What Is MRR in SaaS: How to Calculate and Boost for Growth
The SaaS market value is projected to be $152 billion in 2021 and to increase to $208 billion by 2023. The market has grown exponentially and is now more competitive than ever. If you want your SaaS business to thrive, you need to understand and measure metrics such as monthly recurring revenue (MRR).
MRR is a key tool that can help you manage and measure the progress of your SaaS business. It gives founders insights into the health of their company, financial forecasting capabilities, and more actionable data on their customer base. Keep reading to find out more about MRR in SaaS, including how to calculate it and strategies for boosting your annual revenue.
MRR: What is Monthly Recurring Revenue?
MRR is an abbreviation for Monthly Recurring Revenue. MRR is a financial metric used to measure and track the revenue generated within a subscription-based software-as-a-service (SaaS) model. MRR helps calculate and measure the impact of customer growth, churn, price changes, and one off payments in SaaS companies.
MRR is a crucial financial metric as it’s able to portray the stability of a SaaS business over time as well as reflect performance against monthly goals. MRR provides real time data that paints an accurate picture of your businesses health so you can adjust your strategy accordingly and ensure long lasting success.
The Importance of MRR in SaaS
Here are some reasons why MRR is an important SaaS metric.
1. A More Predictable Revenue Stream
Tracking MRR can provide crucial insights and help SaaS businesses have a much more predictable income stream.
Having accurate metrics for MRR allows you to track your product’s usage, usage rates of new and existing customers, how many customers churn each month and more. With this knowledge, you can accurately forecast a stable cash flow for their business in future months, allowing you to plan out their marketing strategies knowing how much money you will likely get in return from them.
Additionally, tracking MRR regularly helps you identify opportunities to increase conversions, reduce churn and optimize pricing for maximum profitability. By utilizing this data-driven approach to managing revenues, you can foster a much more predictable financial forecast that can help take your business to the next level.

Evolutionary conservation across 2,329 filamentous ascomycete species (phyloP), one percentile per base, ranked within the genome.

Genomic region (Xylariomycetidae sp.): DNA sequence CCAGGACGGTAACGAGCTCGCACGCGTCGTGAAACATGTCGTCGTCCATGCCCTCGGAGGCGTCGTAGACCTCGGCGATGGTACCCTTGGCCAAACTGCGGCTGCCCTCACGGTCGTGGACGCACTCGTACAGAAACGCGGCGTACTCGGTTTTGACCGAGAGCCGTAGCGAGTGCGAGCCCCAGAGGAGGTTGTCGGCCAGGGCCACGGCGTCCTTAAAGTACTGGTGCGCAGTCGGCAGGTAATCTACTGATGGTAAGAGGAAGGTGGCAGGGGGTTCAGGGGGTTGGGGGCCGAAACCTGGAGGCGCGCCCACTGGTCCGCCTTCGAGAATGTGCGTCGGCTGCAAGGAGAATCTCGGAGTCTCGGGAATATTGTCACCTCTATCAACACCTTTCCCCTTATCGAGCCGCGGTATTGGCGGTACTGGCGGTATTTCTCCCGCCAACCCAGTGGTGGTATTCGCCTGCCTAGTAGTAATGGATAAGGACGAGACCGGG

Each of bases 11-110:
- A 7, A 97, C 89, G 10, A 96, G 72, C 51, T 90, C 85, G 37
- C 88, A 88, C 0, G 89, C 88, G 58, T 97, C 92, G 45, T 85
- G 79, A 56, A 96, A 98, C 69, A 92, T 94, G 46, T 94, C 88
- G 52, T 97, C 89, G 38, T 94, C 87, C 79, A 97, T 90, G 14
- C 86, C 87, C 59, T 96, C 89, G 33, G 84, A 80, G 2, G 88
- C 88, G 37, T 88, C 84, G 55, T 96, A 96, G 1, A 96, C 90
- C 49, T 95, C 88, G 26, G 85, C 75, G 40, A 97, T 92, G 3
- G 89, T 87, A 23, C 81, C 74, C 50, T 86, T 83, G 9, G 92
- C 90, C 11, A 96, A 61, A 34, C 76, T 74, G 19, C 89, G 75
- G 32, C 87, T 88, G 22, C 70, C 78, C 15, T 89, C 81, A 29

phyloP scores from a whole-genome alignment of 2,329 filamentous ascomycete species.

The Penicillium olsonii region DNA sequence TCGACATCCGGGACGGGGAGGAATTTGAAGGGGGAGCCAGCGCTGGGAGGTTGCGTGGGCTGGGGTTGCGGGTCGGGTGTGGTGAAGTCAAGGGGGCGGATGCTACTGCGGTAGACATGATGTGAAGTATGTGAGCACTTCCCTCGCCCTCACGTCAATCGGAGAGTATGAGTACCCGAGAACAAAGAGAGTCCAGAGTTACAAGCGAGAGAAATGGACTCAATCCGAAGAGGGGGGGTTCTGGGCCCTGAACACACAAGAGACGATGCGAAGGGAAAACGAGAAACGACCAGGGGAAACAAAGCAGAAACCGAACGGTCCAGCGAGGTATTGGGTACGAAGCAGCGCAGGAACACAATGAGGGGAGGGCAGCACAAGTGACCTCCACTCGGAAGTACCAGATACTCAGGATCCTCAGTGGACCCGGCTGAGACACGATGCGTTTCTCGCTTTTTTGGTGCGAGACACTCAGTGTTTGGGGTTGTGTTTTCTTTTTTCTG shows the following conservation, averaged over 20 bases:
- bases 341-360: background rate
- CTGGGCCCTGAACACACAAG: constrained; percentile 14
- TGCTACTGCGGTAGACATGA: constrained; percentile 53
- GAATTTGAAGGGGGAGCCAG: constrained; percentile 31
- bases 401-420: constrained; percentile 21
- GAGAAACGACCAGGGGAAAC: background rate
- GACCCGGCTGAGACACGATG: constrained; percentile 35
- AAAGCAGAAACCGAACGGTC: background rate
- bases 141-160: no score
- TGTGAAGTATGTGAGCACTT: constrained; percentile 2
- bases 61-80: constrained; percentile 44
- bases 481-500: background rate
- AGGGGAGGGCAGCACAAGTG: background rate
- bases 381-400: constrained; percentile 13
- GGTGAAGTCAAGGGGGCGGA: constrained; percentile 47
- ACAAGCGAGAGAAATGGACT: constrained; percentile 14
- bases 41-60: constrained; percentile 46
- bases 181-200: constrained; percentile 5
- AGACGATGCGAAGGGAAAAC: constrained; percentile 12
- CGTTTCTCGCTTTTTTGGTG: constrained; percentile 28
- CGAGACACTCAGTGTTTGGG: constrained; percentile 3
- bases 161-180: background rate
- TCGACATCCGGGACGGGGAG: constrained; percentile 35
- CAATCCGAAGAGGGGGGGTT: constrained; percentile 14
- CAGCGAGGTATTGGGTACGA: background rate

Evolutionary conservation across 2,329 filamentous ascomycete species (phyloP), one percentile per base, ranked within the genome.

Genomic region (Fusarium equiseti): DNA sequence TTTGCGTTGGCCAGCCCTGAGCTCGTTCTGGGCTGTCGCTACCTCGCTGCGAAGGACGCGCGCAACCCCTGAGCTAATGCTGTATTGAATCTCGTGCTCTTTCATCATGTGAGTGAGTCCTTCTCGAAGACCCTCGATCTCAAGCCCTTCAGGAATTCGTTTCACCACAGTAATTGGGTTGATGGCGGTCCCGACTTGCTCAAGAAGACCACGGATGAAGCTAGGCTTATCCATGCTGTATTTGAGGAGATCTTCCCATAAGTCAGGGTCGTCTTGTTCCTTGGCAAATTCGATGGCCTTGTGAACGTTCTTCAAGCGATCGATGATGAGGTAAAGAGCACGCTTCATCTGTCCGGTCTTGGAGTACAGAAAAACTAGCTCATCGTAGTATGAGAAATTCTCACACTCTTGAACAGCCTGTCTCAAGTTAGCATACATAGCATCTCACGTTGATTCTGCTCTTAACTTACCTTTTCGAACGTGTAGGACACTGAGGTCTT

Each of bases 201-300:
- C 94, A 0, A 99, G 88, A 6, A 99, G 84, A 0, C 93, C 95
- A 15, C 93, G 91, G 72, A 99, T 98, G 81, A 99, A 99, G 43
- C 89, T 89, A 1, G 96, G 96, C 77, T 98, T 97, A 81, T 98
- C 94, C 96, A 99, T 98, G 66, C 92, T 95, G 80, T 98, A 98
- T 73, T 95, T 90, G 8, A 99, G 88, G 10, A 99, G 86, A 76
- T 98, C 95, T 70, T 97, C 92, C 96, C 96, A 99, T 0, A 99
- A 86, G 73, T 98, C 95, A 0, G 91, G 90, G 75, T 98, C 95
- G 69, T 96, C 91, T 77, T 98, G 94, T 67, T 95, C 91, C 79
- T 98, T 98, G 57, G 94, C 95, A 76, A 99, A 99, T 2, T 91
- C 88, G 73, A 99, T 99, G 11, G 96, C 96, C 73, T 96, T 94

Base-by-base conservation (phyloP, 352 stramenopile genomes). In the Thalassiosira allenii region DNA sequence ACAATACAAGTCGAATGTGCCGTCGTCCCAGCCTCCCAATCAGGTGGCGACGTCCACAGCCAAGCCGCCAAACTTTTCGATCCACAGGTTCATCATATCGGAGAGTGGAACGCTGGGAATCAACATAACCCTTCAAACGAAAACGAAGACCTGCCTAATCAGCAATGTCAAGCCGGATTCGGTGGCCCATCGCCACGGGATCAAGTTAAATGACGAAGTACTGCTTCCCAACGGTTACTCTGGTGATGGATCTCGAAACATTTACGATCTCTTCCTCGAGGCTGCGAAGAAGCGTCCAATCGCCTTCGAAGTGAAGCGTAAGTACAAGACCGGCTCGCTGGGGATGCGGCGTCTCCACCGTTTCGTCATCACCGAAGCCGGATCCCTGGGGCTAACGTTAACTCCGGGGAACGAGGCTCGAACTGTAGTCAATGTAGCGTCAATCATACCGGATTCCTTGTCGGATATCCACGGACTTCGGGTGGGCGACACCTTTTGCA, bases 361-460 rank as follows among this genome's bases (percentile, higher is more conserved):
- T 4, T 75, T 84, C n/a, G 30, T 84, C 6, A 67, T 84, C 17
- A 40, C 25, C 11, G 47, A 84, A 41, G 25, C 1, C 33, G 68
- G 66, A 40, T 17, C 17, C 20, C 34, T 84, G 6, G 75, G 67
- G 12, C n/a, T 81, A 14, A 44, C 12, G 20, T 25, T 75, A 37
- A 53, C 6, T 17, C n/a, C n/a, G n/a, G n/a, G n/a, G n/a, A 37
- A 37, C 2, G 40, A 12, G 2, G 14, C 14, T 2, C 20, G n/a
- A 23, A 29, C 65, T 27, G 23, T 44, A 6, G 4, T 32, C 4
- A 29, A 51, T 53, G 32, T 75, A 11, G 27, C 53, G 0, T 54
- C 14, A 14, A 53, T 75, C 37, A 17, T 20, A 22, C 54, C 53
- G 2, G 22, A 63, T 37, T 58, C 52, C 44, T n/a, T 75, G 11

2. Easier to Scale
MRR allows SaaS business owners to accurately determine their revenue and plan growth strategies accordingly.
By analyzing MRR, you can track progress over time, identify any accelerating or decelerating trends in customer spending, and quickly take action to adjust your service offerings.
Furthermore, you can assess the impact of marketing promotions on the success of your business by comparing expected increases in sales against the actual numbers generated. By tracking MRR, you are better equipped with the knowledge needed to strategically plan for scaling without worrying about putting unnecessary stress on resources or finances.
3. Higher Customer Lifetime Value (CLV)
Tracking MRR is a great way for SaaS to build long-term relationships with customers. It enables you to better understand your customers’ usage habits, offering products and services that are most relevant to individual customers. With this understanding, you can provide personalized service and experiences that increase customer loyalty.
MRR tracking also allows you to measure customer churn rates and identify problem areas quickly. This helps them develop strategies and initiatives to reduce churn rates and increase their CLV over time. CLV is a measure of the average amount of money that a customer will spend with your company over the course of their lifetime.
Adding up these effects together, MRR tracking leads to higher user satisfaction, higher retention rates, and ultimately higher customer lifetime values overall.
4. Increased Customer Retention
By tracking MRR, you are able to review the progress of both newly acquired and existing customers and determine any anomalies between them. This helps you be more aware of potential issues that could lead to customer churn, while also allowing you the opportunity to identify areas in your services that may require improvement in order to guarantee customer satisfaction and ultimately maintain higher rates of customer retention.
Furthermore, tools such as predictive analytics can be used together with MRR tracking to identify changes in customer behavior that might indicate an increase or decrease in service use. With these processes implemented, you stand a much greater chance of keeping your customers loyal.
5. Improved Cash Flow
Tracking MRR allows for measuring progress of sales and marketing efforts over time, which helps business owners gain a better understanding of customer behavior. It pinpoints trends in revenue and shows if customers are becoming loyal and predictions on when customers might churn. This allows you to plan for future growth or make cutbacks accordingly, so that every cent is invested with an intention and thoughtful strategy.